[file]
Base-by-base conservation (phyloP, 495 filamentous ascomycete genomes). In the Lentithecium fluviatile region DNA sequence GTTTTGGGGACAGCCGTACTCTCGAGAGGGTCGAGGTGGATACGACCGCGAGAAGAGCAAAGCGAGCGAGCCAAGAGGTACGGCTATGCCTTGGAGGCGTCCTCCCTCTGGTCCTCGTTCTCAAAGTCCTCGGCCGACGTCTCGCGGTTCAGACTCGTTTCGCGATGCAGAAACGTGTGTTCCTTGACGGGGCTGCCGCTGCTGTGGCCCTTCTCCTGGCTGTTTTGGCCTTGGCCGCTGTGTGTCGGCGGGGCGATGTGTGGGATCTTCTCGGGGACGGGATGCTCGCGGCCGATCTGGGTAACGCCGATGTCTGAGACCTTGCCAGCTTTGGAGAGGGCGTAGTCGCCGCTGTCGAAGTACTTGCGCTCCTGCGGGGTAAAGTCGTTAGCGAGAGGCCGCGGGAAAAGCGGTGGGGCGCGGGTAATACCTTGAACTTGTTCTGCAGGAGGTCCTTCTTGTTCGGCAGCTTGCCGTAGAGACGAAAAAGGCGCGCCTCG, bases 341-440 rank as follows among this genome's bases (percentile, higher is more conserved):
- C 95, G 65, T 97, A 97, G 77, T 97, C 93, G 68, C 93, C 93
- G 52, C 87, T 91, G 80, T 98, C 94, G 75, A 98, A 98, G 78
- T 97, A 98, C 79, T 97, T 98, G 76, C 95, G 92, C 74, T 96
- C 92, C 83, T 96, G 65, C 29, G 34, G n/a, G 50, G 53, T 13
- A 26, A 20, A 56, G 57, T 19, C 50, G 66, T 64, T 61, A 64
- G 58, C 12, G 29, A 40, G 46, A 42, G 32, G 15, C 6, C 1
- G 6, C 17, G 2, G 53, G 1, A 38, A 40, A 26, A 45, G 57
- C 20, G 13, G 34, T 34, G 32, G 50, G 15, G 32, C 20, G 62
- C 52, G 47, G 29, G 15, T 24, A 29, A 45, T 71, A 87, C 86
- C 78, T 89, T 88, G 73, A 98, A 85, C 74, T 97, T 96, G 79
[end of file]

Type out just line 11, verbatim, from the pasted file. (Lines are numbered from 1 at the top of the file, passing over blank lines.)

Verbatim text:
- C 78, T 89, T 88, G 73, A 98, A 85, C 74, T 97, T 96, G 79